The charmingly rural village of Alte makes for a very pleasant day trip in the Algarve. As well as a riverside picnic area, cobbled streets and architecture with character, it also has a rich heritage of traditional crafts, especially those involving esparto grass.
You’ll see evidence of local ceramic and pottery work in the street signs and wall panels, as well as in the few souvenir shops. What you should also look out for are the themed routes that will help you learn about Alte’s past lifestyles and the crafts that thrived less than a century ago but are in danger of dying out now.
It’s one of the places I visited on this Algarve walking holiday.
Esparto route in Alte
The esparto trail is a true grass roots endeavour, if you’ll pardon the pun.
This coarse grass grows wild in and around the village and makes durable mats. When I visited, there was an exhibition at the small museum space otherwise dedicated to local poet, Cândido Guerreiro. Two local ladies were busy weaving esparto grass and there were plenty of examples of what you can make with such material.
I spoke to Maya, a German artist who has been living in Alte for decades and is working with the local community to develop these craft-related routes.
She painted the information panels that depict each stage of the process of preparing and weaving esparto. In four languages, there’s enough information here to help the majority of visitors appreciate the hard work and skill involved in the craft.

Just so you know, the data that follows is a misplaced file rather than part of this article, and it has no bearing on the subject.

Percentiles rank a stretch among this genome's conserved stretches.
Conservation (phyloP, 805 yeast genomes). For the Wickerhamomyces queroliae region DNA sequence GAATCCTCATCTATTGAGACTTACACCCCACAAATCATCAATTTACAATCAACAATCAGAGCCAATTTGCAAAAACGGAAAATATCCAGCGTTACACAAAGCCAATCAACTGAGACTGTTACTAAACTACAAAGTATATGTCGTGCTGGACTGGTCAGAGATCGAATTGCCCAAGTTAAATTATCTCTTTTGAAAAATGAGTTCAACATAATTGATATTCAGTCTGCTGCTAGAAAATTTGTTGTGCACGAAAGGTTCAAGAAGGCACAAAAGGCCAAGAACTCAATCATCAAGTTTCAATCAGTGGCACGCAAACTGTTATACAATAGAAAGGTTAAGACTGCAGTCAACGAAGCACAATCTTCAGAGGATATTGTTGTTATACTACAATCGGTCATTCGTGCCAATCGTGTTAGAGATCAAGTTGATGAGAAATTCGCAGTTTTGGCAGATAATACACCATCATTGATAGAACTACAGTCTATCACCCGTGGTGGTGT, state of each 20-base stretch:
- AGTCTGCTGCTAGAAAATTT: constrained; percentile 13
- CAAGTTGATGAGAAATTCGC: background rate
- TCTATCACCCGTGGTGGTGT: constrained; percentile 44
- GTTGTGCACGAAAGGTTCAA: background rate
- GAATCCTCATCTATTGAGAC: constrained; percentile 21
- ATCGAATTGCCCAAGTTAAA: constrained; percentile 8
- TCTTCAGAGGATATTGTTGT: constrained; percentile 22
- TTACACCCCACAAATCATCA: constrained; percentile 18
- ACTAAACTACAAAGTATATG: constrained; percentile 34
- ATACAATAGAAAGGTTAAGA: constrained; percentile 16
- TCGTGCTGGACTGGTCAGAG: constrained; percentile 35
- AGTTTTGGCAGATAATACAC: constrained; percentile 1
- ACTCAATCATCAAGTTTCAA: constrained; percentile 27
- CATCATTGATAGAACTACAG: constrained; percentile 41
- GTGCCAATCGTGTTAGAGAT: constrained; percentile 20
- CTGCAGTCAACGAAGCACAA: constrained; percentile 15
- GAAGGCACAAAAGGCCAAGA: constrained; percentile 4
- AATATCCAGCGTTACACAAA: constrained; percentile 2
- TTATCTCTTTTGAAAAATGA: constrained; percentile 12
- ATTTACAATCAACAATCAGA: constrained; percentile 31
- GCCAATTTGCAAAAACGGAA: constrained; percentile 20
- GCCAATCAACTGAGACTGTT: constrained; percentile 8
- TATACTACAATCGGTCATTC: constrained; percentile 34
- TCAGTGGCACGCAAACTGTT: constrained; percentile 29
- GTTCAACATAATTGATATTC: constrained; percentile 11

After the exhibition, the plan was for the panels to be placed on doorways at strategic points along the route to lead you though the village and surrounds. I hope that has since happened.
Esparto is the first planned route, but Maya is certain it won’t be the last, “We are working on a similar route for palm weaving and hope to develop others in the future.”
The route is bound to pass the azulejo panel painted by local ceramicist, Vitor Cassanheira, and take you to the river, where the local women would soak then pound the grass with a heavy block of wood to make it soft and pliable enough to weave.
I’ve been trying to get hold of a useful leaflet but this is the best I could find online – ask at the museum to see if they have a better one.
Learn to weave esparto grass
I was lucky enough to take part in one of the creative workshops arranged by Loulé Criativo. Local expert craftswoman, Dona Aldegundes Gomes, tried her best to show me how to plait the softened grass and use the strands to make something useful. I didn’t get very far.